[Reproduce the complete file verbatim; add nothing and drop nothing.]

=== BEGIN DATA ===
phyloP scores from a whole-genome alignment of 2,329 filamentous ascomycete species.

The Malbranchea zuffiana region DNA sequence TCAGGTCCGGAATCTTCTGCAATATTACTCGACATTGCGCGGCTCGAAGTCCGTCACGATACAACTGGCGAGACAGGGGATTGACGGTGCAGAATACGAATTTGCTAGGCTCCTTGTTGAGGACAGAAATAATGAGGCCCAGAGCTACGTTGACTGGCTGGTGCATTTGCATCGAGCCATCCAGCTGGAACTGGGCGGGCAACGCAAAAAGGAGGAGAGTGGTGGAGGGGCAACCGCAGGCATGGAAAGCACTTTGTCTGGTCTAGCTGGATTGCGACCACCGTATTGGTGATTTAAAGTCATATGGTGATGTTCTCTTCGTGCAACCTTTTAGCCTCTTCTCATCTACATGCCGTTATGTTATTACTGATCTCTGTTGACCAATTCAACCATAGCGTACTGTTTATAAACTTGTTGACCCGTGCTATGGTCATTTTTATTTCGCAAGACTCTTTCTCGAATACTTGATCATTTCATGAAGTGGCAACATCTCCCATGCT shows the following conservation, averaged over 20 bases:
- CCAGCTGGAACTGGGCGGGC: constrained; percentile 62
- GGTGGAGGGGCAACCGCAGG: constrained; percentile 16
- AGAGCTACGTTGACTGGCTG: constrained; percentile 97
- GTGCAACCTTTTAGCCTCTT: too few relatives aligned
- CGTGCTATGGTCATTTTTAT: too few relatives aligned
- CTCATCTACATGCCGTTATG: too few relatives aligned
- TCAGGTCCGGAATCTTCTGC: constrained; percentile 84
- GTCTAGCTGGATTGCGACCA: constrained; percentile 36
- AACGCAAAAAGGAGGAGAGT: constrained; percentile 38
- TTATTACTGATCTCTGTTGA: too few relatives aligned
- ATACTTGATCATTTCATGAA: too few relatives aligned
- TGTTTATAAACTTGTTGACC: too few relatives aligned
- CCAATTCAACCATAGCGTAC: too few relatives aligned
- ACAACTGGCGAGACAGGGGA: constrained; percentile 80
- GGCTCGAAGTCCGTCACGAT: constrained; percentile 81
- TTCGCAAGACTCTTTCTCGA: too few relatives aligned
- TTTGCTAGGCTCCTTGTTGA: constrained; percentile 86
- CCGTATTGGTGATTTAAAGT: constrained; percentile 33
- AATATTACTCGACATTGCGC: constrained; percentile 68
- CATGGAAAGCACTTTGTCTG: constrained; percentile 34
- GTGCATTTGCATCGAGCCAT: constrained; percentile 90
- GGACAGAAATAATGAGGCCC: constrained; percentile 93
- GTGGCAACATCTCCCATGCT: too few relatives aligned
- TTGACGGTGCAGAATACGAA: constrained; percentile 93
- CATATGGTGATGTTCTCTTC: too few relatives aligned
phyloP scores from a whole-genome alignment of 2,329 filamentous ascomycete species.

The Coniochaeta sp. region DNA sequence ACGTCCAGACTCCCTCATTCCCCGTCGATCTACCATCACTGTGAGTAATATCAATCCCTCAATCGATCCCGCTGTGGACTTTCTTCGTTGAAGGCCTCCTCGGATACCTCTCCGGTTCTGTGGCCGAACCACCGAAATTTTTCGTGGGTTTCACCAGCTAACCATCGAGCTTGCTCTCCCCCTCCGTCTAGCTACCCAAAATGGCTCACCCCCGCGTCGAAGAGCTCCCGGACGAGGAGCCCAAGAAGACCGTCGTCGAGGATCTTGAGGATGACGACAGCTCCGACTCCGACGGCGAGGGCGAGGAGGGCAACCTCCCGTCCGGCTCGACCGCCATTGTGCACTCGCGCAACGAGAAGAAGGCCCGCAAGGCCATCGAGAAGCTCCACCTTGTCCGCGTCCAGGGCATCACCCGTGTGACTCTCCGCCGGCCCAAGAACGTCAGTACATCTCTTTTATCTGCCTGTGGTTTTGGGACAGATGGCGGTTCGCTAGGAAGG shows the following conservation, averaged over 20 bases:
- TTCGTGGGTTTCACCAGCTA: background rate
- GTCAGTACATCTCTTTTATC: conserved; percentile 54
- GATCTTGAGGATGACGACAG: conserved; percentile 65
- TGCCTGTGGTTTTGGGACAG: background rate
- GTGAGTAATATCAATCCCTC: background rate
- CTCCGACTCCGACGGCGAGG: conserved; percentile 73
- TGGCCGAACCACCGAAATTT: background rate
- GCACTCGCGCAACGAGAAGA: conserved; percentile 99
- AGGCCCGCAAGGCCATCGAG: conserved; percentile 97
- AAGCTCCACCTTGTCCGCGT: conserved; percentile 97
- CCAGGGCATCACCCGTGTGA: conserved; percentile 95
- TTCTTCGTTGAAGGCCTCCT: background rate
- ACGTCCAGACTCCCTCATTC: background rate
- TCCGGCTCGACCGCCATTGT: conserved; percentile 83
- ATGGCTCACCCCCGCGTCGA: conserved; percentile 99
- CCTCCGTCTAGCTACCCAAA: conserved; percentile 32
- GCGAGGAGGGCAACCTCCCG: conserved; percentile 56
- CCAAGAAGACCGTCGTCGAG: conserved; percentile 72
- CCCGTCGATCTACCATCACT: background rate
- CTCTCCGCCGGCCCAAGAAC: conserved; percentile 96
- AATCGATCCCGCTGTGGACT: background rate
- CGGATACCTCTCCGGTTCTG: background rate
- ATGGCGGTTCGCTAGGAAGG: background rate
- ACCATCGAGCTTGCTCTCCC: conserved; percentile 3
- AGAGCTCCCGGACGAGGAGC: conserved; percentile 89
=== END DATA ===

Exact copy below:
phyloP scores from a whole-genome alignment of 2,329 filamentous ascomycete species.

The Malbranchea zuffiana region DNA sequence TCAGGTCCGGAATCTTCTGCAATATTACTCGACATTGCGCGGCTCGAAGTCCGTCACGATACAACTGGCGAGACAGGGGATTGACGGTGCAGAATACGAATTTGCTAGGCTCCTTGTTGAGGACAGAAATAATGAGGCCCAGAGCTACGTTGACTGGCTGGTGCATTTGCATCGAGCCATCCAGCTGGAACTGGGCGGGCAACGCAAAAAGGAGGAGAGTGGTGGAGGGGCAACCGCAGGCATGGAAAGCACTTTGTCTGGTCTAGCTGGATTGCGACCACCGTATTGGTGATTTAAAGTCATATGGTGATGTTCTCTTCGTGCAACCTTTTAGCCTCTTCTCATCTACATGCCGTTATGTTATTACTGATCTCTGTTGACCAATTCAACCATAGCGTACTGTTTATAAACTTGTTGACCCGTGCTATGGTCATTTTTATTTCGCAAGACTCTTTCTCGAATACTTGATCATTTCATGAAGTGGCAACATCTCCCATGCT shows the following conservation, averaged over 20 bases:
- CCAGCTGGAACTGGGCGGGC: constrained; percentile 62
- GGTGGAGGGGCAACCGCAGG: constrained; percentile 16
- AGAGCTACGTTGACTGGCTG: constrained; percentile 97
- GTGCAACCTTTTAGCCTCTT: too few relatives aligned
- CGTGCTATGGTCATTTTTAT: too few relatives aligned
- CTCATCTACATGCCGTTATG: too few relatives aligned
- TCAGGTCCGGAATCTTCTGC: constrained; percentile 84
- GTCTAGCTGGATTGCGACCA: constrained; percentile 36
- AACGCAAAAAGGAGGAGAGT: constrained; percentile 38
- TTATTACTGATCTCTGTTGA: too few relatives aligned
- ATACTTGATCATTTCATGAA: too few relatives aligned
- TGTTTATAAACTTGTTGACC: too few relatives aligned
- CCAATTCAACCATAGCGTAC: too few relatives aligned
- ACAACTGGCGAGACAGGGGA: constrained; percentile 80
- GGCTCGAAGTCCGTCACGAT: constrained; percentile 81
- TTCGCAAGACTCTTTCTCGA: too few relatives aligned
- TTTGCTAGGCTCCTTGTTGA: constrained; percentile 86
- CCGTATTGGTGATTTAAAGT: constrained; percentile 33
- AATATTACTCGACATTGCGC: constrained; percentile 68
- CATGGAAAGCACTTTGTCTG: constrained; percentile 34
- GTGCATTTGCATCGAGCCAT: constrained; percentile 90
- GGACAGAAATAATGAGGCCC: constrained; percentile 93
- GTGGCAACATCTCCCATGCT: too few relatives aligned
- TTGACGGTGCAGAATACGAA: constrained; percentile 93
- CATATGGTGATGTTCTCTTC: too few relatives aligned
phyloP scores from a whole-genome alignment of 2,329 filamentous ascomycete species.

The Coniochaeta sp. region DNA sequence ACGTCCAGACTCCCTCATTCCCCGTCGATCTACCATCACTGTGAGTAATATCAATCCCTCAATCGATCCCGCTGTGGACTTTCTTCGTTGAAGGCCTCCTCGGATACCTCTCCGGTTCTGTGGCCGAACCACCGAAATTTTTCGTGGGTTTCACCAGCTAACCATCGAGCTTGCTCTCCCCCTCCGTCTAGCTACCCAAAATGGCTCACCCCCGCGTCGAAGAGCTCCCGGACGAGGAGCCCAAGAAGACCGTCGTCGAGGATCTTGAGGATGACGACAGCTCCGACTCCGACGGCGAGGGCGAGGAGGGCAACCTCCCGTCCGGCTCGACCGCCATTGTGCACTCGCGCAACGAGAAGAAGGCCCGCAAGGCCATCGAGAAGCTCCACCTTGTCCGCGTCCAGGGCATCACCCGTGTGACTCTCCGCCGGCCCAAGAACGTCAGTACATCTCTTTTATCTGCCTGTGGTTTTGGGACAGATGGCGGTTCGCTAGGAAGG shows the following conservation, averaged over 20 bases:
- TTCGTGGGTTTCACCAGCTA: background rate
- GTCAGTACATCTCTTTTATC: conserved; percentile 54
- GATCTTGAGGATGACGACAG: conserved; percentile 65
- TGCCTGTGGTTTTGGGACAG: background rate
- GTGAGTAATATCAATCCCTC: background rate
- CTCCGACTCCGACGGCGAGG: conserved; percentile 73
- TGGCCGAACCACCGAAATTT: background rate
- GCACTCGCGCAACGAGAAGA: conserved; percentile 99
- AGGCCCGCAAGGCCATCGAG: conserved; percentile 97
- AAGCTCCACCTTGTCCGCGT: conserved; percentile 97
- CCAGGGCATCACCCGTGTGA: conserved; percentile 95
- TTCTTCGTTGAAGGCCTCCT: background rate
- ACGTCCAGACTCCCTCATTC: background rate
- TCCGGCTCGACCGCCATTGT: conserved; percentile 83
- ATGGCTCACCCCCGCGTCGA: conserved; percentile 99
- CCTCCGTCTAGCTACCCAAA: conserved; percentile 32
- GCGAGGAGGGCAACCTCCCG: conserved; percentile 56
- CCAAGAAGACCGTCGTCGAG: conserved; percentile 72
- CCCGTCGATCTACCATCACT: background rate
- CTCTCCGCCGGCCCAAGAAC: conserved; percentile 96
- AATCGATCCCGCTGTGGACT: background rate
- CGGATACCTCTCCGGTTCTG: background rate
- ATGGCGGTTCGCTAGGAAGG: background rate
- ACCATCGAGCTTGCTCTCCC: conserved; percentile 3
- AGAGCTCCCGGACGAGGAGC: conserved; percentile 89